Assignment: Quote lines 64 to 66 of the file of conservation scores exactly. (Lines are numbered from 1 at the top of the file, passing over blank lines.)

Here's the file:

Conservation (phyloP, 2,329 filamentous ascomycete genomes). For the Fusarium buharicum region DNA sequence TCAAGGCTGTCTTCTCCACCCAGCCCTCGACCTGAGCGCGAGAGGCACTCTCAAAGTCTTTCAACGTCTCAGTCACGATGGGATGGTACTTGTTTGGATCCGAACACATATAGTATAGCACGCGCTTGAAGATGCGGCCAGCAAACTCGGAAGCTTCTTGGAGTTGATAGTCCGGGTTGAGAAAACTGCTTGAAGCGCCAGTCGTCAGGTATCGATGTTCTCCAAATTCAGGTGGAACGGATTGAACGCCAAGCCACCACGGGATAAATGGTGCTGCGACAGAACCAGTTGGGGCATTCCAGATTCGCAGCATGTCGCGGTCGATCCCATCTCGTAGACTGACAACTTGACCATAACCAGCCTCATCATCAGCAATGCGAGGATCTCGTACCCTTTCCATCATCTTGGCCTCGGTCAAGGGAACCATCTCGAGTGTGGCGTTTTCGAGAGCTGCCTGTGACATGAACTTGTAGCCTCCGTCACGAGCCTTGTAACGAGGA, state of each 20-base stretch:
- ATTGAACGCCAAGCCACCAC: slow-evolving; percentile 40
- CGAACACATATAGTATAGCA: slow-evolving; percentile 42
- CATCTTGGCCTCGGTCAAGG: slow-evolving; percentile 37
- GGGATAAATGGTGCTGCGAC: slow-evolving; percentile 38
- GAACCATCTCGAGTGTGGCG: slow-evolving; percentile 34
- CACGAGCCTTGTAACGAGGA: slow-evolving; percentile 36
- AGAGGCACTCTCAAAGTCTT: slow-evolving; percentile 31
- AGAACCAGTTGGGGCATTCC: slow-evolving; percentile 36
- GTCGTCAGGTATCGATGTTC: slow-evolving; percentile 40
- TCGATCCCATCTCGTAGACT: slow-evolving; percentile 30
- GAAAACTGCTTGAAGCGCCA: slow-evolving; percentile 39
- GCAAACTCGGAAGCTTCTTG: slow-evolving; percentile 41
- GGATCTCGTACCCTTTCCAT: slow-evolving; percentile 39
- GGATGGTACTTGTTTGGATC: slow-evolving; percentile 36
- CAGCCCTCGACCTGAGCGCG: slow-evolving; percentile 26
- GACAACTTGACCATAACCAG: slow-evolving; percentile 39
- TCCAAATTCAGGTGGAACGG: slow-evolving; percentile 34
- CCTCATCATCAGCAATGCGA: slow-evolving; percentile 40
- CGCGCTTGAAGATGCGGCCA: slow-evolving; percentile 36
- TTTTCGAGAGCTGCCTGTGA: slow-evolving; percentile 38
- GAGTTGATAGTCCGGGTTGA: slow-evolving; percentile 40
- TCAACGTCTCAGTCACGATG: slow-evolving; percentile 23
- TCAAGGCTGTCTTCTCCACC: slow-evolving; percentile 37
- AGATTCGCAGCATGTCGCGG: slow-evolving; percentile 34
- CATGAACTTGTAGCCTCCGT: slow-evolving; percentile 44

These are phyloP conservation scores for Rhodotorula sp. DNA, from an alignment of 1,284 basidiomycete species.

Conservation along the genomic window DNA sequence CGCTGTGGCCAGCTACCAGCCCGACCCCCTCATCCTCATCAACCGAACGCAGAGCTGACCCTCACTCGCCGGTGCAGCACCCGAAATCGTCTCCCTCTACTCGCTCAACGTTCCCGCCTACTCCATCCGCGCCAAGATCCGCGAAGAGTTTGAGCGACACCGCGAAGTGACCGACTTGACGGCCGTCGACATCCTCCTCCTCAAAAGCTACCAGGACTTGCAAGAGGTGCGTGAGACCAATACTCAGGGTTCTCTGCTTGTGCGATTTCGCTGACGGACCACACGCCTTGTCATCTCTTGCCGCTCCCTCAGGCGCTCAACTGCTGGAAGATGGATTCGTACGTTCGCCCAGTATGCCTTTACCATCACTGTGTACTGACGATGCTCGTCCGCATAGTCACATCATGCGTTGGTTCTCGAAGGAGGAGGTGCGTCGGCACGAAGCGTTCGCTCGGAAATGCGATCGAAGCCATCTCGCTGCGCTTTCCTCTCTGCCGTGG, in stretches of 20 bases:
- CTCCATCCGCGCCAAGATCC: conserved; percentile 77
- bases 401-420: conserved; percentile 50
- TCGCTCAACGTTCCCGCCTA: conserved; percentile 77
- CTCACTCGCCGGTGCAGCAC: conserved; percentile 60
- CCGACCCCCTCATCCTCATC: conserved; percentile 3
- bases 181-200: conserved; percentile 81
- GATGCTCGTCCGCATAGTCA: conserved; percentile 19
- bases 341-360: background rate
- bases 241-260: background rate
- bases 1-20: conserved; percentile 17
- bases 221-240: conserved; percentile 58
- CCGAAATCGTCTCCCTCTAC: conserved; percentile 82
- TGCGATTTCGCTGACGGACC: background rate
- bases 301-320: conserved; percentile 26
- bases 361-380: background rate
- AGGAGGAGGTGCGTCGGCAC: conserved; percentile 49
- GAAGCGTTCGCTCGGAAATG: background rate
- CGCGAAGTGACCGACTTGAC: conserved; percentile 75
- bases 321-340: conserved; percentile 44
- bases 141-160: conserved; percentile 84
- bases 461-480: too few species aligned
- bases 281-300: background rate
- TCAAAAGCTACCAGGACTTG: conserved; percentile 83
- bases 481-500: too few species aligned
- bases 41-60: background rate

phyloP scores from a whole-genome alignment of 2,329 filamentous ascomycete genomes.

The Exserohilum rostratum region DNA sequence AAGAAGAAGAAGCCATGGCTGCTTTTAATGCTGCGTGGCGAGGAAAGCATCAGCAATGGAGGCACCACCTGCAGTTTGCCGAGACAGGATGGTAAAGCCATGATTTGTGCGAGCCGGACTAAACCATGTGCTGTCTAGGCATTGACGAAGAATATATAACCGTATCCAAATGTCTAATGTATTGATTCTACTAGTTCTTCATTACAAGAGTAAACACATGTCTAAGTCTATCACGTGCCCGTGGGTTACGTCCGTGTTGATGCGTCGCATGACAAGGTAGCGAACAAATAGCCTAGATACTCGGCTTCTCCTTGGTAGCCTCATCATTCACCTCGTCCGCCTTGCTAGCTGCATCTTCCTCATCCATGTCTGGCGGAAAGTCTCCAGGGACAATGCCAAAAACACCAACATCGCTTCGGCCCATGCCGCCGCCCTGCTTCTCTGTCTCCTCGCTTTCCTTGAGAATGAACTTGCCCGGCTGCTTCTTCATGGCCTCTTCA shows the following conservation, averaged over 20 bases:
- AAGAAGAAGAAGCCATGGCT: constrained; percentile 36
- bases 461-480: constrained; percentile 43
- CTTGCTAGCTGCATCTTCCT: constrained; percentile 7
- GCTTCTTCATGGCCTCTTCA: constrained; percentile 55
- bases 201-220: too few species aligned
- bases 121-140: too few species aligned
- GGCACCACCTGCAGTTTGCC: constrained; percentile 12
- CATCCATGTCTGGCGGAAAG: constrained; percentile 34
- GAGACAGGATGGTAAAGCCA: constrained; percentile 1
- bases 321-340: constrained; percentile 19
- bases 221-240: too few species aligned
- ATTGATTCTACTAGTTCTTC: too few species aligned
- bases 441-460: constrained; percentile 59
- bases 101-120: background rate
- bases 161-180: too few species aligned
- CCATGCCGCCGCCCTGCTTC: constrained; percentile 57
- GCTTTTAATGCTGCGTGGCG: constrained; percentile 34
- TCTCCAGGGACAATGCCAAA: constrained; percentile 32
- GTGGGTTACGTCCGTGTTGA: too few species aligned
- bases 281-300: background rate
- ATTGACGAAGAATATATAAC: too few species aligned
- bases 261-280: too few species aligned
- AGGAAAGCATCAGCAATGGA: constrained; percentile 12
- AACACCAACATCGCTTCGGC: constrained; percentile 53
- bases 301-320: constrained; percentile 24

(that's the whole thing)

- GAGACAGGATGGTAAAGCCA: constrained; percentile 1
- bases 321-340: constrained; percentile 19
- bases 221-240: too few species aligned